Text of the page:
Other games followed Astron Belt’s formula of layering 2D sprites over LaserDisc video footage. M.A.C.H. 3 (Gottlieb, 1983) featured a pixelated jet fighter swooping through real-life clouds and canyons, while Firefox (Atari, 1984) used footage from the Clint Eastwood film of the same name about a hi-tech military jet. Star Rider (Williams, 1983), which is now incredibly rare, was a motorcycle racing game that overlaid sprites over impressive CGI footage which was painstakingly generated, one frame at a time, by top-of-the-line computers (there’s an interesting chat with the game’s programmer about how it was done in this video). Meanwhile, Bega’s Battle (Data East, 1983; known as Genma Taisen in Japan) was a very early LaserDisc title that interchanged sprite-based shooting sections with footage taken from the movie Harmagedon: Genma Taisen, making it one of the first games to feature cinematic cut scenes.
One LaserDisc game that truly stood on its own, however, was Cube Quest, released by Simutrek in 1983. This shoot ‘em up was one of the first ever arcade games to feature-filled 3D polygons, which were overlaid on some wonderfully trippy animated backgrounds, and accompanied by somewhat ethereal sound effects. It feels like a cross between Rez and Jeff Minter’s Tempest 2000, and remains one of the overlooked gems of the LaserDisc era.
Rick Dyer continued to champion the LaserDisc format after the debut of Dragon’s Lair, releasing the sci-fi-themed follow-up Space Ace in 1984, again with animation by Don Bluth’s studio. But Dyer also had plans to take LaserDisc games into the home. His company, Rick Dyer Industries (RDI) began work on a LaserDisc console called Halcyon, named after the murderous computer in the movie 2001: A Space Odyssey. Like the computer in the film, Halcyon could talk and recognise voice commands. Well, sort of. This was a long, long time before the rise of Alexa and Siri, and footage from the time shows the machine struggling to recognise even simple words.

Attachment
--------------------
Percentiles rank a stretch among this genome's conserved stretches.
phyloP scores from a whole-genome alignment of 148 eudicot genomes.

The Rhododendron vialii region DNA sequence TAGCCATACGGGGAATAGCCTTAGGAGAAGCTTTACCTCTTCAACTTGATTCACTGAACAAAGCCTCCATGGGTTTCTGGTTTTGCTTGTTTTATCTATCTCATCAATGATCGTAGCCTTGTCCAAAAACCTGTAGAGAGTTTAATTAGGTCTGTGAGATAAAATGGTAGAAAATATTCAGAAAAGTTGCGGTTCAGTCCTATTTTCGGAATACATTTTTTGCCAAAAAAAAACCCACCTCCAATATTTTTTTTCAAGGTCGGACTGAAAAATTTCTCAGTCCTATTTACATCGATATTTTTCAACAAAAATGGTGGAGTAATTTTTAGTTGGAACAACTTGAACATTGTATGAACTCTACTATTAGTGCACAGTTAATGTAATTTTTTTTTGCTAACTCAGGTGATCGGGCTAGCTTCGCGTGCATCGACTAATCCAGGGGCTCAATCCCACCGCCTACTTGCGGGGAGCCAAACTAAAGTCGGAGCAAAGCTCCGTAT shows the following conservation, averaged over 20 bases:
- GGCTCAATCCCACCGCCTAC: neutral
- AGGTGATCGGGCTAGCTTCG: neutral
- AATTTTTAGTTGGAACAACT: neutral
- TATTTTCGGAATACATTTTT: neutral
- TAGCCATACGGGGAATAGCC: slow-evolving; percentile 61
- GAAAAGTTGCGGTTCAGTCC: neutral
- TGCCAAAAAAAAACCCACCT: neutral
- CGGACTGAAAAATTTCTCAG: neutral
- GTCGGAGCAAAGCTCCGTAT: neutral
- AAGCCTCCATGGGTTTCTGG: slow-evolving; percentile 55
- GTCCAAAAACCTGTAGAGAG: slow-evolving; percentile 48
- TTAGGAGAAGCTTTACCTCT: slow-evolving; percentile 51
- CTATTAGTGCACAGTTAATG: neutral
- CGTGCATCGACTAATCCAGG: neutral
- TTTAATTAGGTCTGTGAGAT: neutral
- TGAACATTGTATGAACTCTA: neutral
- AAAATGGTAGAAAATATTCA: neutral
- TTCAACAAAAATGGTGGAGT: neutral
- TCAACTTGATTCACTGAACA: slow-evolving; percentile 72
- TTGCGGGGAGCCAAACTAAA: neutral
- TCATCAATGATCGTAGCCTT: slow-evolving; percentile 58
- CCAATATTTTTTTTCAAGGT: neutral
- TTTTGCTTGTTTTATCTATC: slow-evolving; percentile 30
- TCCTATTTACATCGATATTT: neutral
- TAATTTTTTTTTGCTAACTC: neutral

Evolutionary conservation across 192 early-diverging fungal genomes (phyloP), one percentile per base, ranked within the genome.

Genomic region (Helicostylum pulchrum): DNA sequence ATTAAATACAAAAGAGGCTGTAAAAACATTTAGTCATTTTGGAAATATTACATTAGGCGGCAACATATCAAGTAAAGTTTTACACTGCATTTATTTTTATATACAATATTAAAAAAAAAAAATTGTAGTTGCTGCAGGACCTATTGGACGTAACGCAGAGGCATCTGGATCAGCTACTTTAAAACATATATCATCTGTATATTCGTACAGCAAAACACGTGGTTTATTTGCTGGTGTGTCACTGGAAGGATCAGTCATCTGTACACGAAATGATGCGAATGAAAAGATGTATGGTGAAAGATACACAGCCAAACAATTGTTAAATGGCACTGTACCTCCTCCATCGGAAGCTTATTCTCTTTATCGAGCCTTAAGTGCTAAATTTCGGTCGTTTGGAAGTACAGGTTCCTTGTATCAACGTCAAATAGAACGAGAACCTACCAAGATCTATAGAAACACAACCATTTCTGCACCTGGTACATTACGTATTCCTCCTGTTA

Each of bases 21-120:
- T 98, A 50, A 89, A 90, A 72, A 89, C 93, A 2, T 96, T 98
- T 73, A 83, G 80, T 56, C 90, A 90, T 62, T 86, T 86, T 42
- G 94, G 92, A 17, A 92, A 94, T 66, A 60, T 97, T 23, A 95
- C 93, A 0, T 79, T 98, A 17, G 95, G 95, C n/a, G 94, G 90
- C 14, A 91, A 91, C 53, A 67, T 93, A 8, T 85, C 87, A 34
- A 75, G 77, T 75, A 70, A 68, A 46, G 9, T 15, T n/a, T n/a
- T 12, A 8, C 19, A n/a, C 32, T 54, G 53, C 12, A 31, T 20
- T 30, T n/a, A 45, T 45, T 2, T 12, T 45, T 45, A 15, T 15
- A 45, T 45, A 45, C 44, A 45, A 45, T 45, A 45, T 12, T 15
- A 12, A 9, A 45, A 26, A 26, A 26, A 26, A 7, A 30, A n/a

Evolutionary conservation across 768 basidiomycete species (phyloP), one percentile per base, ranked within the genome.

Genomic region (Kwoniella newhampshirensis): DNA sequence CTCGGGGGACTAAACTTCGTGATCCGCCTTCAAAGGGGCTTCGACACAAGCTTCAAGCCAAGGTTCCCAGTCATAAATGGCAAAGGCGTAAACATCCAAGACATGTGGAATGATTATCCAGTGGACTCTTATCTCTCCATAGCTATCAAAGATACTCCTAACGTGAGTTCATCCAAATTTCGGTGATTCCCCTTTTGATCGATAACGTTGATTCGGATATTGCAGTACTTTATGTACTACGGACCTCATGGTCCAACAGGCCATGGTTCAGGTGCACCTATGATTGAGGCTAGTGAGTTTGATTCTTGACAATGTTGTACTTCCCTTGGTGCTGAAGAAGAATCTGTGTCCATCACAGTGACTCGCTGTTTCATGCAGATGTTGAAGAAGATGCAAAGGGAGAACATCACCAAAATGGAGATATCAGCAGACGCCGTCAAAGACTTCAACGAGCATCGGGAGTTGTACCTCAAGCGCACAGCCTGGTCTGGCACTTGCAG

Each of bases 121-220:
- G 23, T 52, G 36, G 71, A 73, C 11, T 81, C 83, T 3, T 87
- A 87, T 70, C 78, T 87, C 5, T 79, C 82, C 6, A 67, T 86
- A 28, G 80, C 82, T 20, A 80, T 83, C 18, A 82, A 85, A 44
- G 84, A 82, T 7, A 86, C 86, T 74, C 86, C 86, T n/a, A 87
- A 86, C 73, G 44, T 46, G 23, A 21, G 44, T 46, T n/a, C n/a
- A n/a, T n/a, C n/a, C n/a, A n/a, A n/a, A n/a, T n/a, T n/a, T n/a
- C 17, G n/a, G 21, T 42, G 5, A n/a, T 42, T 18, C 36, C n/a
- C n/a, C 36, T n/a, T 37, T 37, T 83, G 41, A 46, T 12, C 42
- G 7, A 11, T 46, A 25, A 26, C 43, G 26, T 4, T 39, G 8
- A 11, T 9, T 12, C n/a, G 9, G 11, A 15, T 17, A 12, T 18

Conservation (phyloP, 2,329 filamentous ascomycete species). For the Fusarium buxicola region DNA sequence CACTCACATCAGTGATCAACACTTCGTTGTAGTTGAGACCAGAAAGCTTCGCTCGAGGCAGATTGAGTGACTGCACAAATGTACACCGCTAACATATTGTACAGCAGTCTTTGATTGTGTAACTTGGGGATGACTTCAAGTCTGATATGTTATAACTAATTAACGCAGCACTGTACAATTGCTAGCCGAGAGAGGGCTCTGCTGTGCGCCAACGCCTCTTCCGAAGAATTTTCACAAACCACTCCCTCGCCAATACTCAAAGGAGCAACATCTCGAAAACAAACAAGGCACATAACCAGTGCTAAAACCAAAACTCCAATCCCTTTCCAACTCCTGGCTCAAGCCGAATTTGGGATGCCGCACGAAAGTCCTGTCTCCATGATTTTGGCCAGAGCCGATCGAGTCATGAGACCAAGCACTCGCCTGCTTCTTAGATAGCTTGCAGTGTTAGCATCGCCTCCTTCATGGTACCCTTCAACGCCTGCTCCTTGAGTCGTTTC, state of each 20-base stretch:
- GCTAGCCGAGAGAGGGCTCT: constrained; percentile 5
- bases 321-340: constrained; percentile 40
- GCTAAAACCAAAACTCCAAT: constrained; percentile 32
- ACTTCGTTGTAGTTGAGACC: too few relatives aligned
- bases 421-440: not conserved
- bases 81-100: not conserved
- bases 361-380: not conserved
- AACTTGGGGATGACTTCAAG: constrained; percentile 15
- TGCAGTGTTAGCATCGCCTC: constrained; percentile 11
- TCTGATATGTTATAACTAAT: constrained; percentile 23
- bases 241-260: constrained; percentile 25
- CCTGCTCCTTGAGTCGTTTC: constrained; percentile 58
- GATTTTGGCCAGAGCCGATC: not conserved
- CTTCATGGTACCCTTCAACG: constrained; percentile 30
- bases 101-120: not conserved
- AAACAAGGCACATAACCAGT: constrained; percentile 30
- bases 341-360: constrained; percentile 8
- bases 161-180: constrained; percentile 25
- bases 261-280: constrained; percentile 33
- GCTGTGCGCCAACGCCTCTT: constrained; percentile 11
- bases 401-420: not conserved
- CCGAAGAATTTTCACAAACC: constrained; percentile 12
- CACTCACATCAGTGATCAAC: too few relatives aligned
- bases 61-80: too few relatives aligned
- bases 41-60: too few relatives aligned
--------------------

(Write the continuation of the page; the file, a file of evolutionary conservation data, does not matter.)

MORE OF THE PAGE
The Halcyon was set to be released in 1985, but RDI went bankrupt just as it was due to hit shop shelves. Anecdotal reports suggest the company’s backers pulled out – most likely because the console was set to retail for around $2,500, putting it far beyond the reach of most consumers. A handful of Halcyon prototypes survive, however, making it one of the rarest and most prized consoles for collectors. Of the half-dozen games set to be released for the machine, only two are known to have been finished: an NFL Football game, and Thayer’s Quest, a sort-of RPG that featured branching paths and animated cut scenes. Thayer’s Quest did end up being released in arcades in a cabinet featuring a full keyboard.
By 1985, the LaserDisc game fad had truly faded. Players soon realised that for all their fancy graphics, most LaserDisc games were incredibly shallow, often relying on simple trial and error. And arcade owners were put off by the relatively high cost of the machines, as well as their reputation for unreliability: the LaserDisc players were prone to overheating, and the near-constant disc accessing required to make the games work quickly wore out the components.
But the LaserDisc saw an unlikely resurgence in the early nineties, just as arcades began thriving once more following the late-eighties lull. American Laser Games released Mad Dog McCree in 1990 to great success, pairing live-action video of Wild West outlaws with light-gun shooting. The company had previously created light-gun systems for training police officers, and they used the same technology for Mad Dog, with some initial models pairing a LaserDisc player with two Commodore Amiga 500 boards (later versions switched to using other technology, such as modified 3DO consoles). American Laser Games followed up the success of Mad Dog McCree with a whole slew of light-gun games, including Who Shot Johnny Rock? (1991), Space Pirates (1992), Mad Dog II: The Lost Gold (1992), Crime Patrol (1993), Crime Patrol 2: Drug Wars (1993), The Last Bounty Hunter (1994) and Fast Draw Showdown (1994).